Letters of Recommendation
Generally, it is best to seek letters of recommendation from faculty members of upper-level courses who know you well enough to write something non-generic about you. Before you ask me to write you a letter of recommendation for graduate or professional school in the biomedical sciences, there are several criteria that must be met. The request for a letter is best made by making an appointment to discuss the matter with me after considering these three criteria:
You should have earned an "A" from me in at least one semester that you were taught by me.
I should know you fairly well. Merely earning an "A" in a lower-division class that enrolls 500 students does not guarantee that I know you. In such a situation, all I would be able to provide is a very generic letter that would not be of much help in getting you into the school of your choice. You should allow me to become better acquainted with you. This can be done in several ways:
1) by meeting with
me regularly during my office hours to discuss biological
2) by enrolling in an Honors section taught by me.
3) by enrolling in my section of BIOL 4301 and serving as an undergraduate TA (enrollment is by invitation only).
4) by serving as the chairman or secretary of the Biology Advisory Committee.
If you set up an appointment to discuss the writing of a letter of recommendation, I will ask you: "How do you account for the scientific origin of the human species?" If you will not give a scientific answer to this question, then you should not seek my recommendation.
Why do I ask this question? Let’s consider the situation of one wishing to enter medical school. Whereas medicine is historically rooted first in the practice of magic and later in religion, modern medicine is an endeavor that springs from the sciences, biology prominent among these. The central, unifying principle of biology is the theory of evolution, which includes both micro- and macro-evolution, and which extends to ALL species. Someone who ignores the most important theory in biology cannot expect to properly practice in a field that is now so heavily based on biology. It is easy to imagine how physicians who ignore or neglect the Darwinian aspects of medicine or the evolutionary origin of humans can make poor clinical decisions. The current crisis in antibiotic resistance may partly be the result of such decisions. For others, please read the citations below.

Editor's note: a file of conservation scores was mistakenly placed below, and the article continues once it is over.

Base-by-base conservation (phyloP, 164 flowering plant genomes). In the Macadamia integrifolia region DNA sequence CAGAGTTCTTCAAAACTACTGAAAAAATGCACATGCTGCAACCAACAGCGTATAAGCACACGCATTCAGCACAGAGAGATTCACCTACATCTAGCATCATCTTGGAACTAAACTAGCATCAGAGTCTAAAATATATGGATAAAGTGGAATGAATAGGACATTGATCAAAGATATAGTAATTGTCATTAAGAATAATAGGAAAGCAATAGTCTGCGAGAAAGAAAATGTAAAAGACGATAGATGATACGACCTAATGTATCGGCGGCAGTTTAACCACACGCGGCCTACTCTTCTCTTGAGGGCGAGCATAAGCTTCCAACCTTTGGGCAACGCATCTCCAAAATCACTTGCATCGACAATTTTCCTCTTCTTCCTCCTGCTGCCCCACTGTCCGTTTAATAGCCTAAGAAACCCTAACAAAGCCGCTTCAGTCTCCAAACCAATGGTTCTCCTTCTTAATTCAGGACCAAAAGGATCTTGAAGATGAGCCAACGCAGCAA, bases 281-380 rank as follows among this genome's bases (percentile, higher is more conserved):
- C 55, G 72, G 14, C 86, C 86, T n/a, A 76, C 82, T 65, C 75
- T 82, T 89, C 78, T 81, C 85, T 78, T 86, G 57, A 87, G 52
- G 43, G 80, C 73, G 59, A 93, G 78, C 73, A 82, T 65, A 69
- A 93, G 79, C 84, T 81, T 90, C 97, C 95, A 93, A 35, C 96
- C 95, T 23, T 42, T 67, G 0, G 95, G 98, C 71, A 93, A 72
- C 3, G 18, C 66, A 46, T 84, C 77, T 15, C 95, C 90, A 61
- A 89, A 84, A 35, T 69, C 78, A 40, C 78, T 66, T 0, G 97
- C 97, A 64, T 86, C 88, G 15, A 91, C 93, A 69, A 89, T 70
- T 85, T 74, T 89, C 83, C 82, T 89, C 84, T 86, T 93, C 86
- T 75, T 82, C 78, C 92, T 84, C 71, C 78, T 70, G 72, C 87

Good medicine, like good biology, is based on the collection and evaluation of physical evidence. So much physical evidence supports the evolution of humans from non-human ancestors that one can validly refer to the "fact" of human evolution, even if all of the details are not yet known; just as one can refer to the "fact" of gravity, even if all of the details of gravitational theory are not yet known. One can ignore this evidence only at the risk of calling into question ones understanding of science and the scientific method. Scientists do not ignore logical conclusions based on abundant scientific evidence and experimentation because these conclusions do not conform to expectations or beliefs. Modern medicine relies heavily on the method of science. In my opinion, modern physicians do best when their practice is scientifically based.
The designated criteria for a letter of recommendation should not be misconstrued as discriminatory against anyone's personal beliefs. Rather, the goals of these requirements are to help insure that a student who wishes my recommendation uses scientific thinking to answer scientific questions.
If you still want to make an appointment, you can do so in person during office hours (M-Th, 3:30-4:00), or by phoning my office at 742-2729, or by e-mailing me at firstname.lastname@example.org
Ewald, P.W. 1993. Evolution of infectious disease. Oxford University Press, New York, pp. 298.
Ewald, P.W. 1993. The evolution of virulence. Scientific American 268:86-98.
Morgan, E. 1990. The scars of evolution. Oxford University Press, New York, pp. 196.
Myers, J.H. and L.E. Rothman. 1995. Virulence and transmission of infectious diseases in humans and insects: evolutionary and demographic patterns. Trends in Ecology and Evolution 10(5):194-198.
Nesse, R.M. and G.C. Williams. 1994. Why we get sick. Times Books, New York, pp. 291.
Evolutionary biology in the medical curriculum -- what every
physician should know. BioScience 47(10):664-666. also see <http://www.evolutionandmedicine.org>
Rose, Michael. 1998. Darwin's Spectre. Princeton University Press, Princteon, NJ. pp. 233.
Seachrist, L. 1996. Only the strong survive: the evolution of a tumor favors the meanest, most aggressive cells. Science News 49:216-217.
Stearns, S.C. (ed.) 1999. Evolution in Health and Disease. Oxford University Press. pp. 328.
Trevathan, W.R., Smith, E.O. and J.J. McKenna (eds.). 1999. Evolutionary Medicine. Oxford University Press. pp. 480.
Williams, G.C. and R.M. Nesse. 1991. The dawn of Darwinian medicine. Quarterly Review of Biology 66:1-22.
last revised: 6/27/05